As long as air transport is so massively promoted and favoured by the Member States, rail transport cannot be competitive. Absolute cost truth is needed here. This means that kerosene must finally be taxed, airline tickets must no longer be exempt from VAT and airports must not be fed with tax money. These environmentally harmful subsidies create a market imbalance that we must eliminate as quickly as possible. In return, rail connections should be further developed in accordance with an overall European plan. Night trains, in particular, can offer a real and practical alternative to flying because of their often comfortable equipment, provided that the connections are structured in such a way that you do not have to change trains several times during the night. Sleeping at night can be much more comfortable than sitting in a crowded aircraft for several hours. In the future, this may become an important factor in deciding which means of transport to use. However, as long as air travel is in part much cheaper than or as expensive as train travel, realistically very few people will voluntarily choose the ground-based option.
See question 1.
To answer this question, I would first have to do research, for which I unfortunately have no time.
See question 3.
The European high-speed rail network is characterised by an unmanageable patchwork of rail networks and national regulations. The resulting technical and administrative obstacles do not permit a functioning and effective rail network. What is needed here is someone who can maintain an overview of this difficult system from above and control it effectively. We will therefore work at European level to ensure that the European Commission is given the necessary powers and instruments to pursue an effective overall strategy in this area. A system as complex as a European high-speed rail network cannot be coordinated by the Member States alone without a superior body. The objective must be a functioning and single European transport market, coordinated by the European Commission.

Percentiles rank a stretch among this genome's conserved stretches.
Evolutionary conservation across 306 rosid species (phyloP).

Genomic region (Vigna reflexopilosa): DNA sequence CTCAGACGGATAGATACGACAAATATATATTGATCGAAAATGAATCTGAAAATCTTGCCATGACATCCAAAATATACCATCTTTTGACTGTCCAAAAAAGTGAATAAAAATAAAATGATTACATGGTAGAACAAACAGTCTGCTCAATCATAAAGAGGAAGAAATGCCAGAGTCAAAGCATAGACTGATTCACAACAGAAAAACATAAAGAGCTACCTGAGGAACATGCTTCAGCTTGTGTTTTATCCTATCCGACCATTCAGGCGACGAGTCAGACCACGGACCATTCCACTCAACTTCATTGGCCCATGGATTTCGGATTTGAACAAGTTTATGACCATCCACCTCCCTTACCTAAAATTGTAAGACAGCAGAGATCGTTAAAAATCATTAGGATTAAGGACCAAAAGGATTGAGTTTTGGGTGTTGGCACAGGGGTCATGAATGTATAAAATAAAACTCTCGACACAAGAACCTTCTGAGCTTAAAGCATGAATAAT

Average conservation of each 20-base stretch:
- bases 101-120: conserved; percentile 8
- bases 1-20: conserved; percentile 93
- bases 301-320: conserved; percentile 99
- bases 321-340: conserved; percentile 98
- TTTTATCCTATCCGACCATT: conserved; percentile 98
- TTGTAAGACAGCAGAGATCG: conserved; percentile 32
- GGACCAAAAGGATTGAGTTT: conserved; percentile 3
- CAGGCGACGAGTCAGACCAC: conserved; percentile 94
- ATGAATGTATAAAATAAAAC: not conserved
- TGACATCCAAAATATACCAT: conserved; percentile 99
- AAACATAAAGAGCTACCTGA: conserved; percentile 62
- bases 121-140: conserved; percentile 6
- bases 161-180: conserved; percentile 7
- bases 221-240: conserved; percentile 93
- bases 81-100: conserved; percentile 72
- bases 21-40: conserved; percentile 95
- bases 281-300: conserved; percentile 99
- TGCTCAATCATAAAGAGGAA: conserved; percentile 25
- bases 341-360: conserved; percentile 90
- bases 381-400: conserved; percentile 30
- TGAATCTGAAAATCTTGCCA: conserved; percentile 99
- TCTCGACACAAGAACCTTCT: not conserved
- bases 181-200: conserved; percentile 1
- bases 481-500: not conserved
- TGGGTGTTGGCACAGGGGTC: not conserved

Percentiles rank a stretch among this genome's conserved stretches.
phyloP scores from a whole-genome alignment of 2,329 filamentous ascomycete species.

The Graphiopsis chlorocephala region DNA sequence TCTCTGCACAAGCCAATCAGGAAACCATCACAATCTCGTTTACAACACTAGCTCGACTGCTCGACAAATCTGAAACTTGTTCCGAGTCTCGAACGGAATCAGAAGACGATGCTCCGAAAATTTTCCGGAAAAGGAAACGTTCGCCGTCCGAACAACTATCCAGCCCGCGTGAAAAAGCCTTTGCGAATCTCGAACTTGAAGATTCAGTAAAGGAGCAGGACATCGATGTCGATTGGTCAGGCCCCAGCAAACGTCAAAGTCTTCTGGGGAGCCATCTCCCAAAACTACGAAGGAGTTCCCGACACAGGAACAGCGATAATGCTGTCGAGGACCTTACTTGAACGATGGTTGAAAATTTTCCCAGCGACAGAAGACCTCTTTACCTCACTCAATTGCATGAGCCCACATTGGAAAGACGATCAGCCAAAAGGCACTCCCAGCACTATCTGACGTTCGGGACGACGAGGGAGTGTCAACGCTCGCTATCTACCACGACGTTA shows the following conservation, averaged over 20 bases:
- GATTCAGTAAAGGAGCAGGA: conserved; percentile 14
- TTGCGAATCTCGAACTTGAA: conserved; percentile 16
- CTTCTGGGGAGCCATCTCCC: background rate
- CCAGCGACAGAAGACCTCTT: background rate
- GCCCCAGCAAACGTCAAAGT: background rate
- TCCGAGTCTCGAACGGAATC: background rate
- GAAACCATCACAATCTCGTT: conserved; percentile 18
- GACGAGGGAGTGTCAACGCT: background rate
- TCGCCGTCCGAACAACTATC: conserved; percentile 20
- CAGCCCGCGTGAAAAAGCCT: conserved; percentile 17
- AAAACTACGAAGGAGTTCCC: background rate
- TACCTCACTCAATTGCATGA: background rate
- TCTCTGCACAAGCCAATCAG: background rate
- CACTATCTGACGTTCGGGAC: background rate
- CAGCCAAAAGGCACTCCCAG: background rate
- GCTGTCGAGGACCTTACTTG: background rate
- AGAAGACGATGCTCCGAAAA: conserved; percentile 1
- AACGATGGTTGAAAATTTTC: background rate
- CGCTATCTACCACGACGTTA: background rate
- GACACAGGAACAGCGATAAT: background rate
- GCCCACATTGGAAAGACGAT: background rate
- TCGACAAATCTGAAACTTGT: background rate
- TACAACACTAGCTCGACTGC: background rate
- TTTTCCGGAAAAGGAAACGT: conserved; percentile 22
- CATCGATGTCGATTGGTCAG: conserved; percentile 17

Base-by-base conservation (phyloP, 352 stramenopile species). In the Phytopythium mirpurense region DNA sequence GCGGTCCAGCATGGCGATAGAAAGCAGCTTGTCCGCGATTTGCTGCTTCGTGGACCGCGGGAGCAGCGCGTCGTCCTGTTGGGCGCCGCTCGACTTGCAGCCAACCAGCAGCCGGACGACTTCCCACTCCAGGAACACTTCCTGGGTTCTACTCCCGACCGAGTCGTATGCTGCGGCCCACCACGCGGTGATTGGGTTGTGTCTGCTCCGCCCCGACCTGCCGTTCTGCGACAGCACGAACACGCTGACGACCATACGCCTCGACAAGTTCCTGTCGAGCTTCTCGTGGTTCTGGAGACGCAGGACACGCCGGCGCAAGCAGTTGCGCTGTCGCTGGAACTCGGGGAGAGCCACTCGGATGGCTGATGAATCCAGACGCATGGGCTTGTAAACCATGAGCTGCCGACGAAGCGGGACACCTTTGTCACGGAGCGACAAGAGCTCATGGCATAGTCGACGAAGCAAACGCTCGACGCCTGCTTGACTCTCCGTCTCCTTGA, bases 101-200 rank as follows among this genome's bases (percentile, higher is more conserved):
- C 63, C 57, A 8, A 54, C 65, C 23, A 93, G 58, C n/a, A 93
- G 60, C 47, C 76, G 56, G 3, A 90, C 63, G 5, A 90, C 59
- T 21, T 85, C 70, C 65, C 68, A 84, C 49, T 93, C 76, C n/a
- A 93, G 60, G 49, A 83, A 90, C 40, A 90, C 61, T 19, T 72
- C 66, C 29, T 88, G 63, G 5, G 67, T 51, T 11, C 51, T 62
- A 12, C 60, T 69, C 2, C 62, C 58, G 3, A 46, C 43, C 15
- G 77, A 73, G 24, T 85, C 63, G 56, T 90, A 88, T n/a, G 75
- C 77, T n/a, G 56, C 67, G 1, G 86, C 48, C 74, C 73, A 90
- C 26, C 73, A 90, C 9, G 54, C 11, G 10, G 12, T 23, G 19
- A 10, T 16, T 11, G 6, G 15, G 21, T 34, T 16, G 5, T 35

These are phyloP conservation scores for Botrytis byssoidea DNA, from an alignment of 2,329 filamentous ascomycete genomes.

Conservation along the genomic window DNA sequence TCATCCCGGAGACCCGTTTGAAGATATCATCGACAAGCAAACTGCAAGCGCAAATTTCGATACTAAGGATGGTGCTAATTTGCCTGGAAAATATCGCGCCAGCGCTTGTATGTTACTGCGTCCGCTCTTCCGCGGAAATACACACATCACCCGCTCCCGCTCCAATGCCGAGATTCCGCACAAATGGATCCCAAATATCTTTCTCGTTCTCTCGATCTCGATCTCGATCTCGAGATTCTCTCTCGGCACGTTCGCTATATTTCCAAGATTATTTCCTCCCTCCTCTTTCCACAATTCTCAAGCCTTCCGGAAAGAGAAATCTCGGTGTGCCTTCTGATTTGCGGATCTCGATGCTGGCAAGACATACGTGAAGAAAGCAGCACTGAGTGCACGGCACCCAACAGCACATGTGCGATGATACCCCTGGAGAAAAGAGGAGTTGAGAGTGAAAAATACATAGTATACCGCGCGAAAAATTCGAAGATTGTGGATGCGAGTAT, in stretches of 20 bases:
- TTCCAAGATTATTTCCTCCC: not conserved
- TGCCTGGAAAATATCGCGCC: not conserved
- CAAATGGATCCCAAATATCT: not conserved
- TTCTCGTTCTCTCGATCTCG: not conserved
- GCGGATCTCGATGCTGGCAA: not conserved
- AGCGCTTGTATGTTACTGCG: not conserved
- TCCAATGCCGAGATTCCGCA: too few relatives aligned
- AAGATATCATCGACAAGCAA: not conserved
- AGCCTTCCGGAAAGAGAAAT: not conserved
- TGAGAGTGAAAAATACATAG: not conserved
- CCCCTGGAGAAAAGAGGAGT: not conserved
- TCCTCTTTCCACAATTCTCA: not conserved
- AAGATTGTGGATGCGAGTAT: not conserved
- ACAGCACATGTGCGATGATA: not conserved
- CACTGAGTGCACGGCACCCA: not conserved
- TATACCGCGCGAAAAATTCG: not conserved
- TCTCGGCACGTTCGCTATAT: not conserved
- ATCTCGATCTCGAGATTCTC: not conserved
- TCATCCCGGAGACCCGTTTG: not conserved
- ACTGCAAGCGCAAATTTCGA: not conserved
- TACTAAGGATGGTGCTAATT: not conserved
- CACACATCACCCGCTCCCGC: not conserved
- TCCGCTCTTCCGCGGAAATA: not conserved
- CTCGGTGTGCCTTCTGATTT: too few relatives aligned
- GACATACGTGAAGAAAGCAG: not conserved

Rail connections must be reliable. This is the only way they can exist at all as an alternative to air transport. This also means that the possibility of asserting passenger rights against rail operators must be comprehensive, similar to air travel. A rule whereby compensation is refused in exceptional circumstances could also be based on the refusal rules of the air transport operators. Compensation for delays must be regulated uniformly throughout Europe.
We consider the introduction of a kerosene tax to be just as essential to solving the problem as the collection of VAT on air travel. We see these benefits as environmentally harmful subsidies that must be eliminated as quickly as possible in view of the climate crisis and our emission targets. In addition, we call for a socially designed greening of the tax system, which includes a revenue-neutral CO2 tax, thus also having a direct influence on flight operations and creating price fairness between the various transport operators.
We are in favour of an EU-wide kerosene tax and will continue to work at both European and national level to ensure that scientific debates on the climate crisis and the instruments needed to combat it are conducted in an objective and rational manner.
As a matter of principle, short-haul flights should not be banned, but the costs must be absolutely true, including all externalities. This means that air fares reflect the damage done to the climate and the environment. Such a cost truth also makes rail travel an unbeatable alternative in terms of price.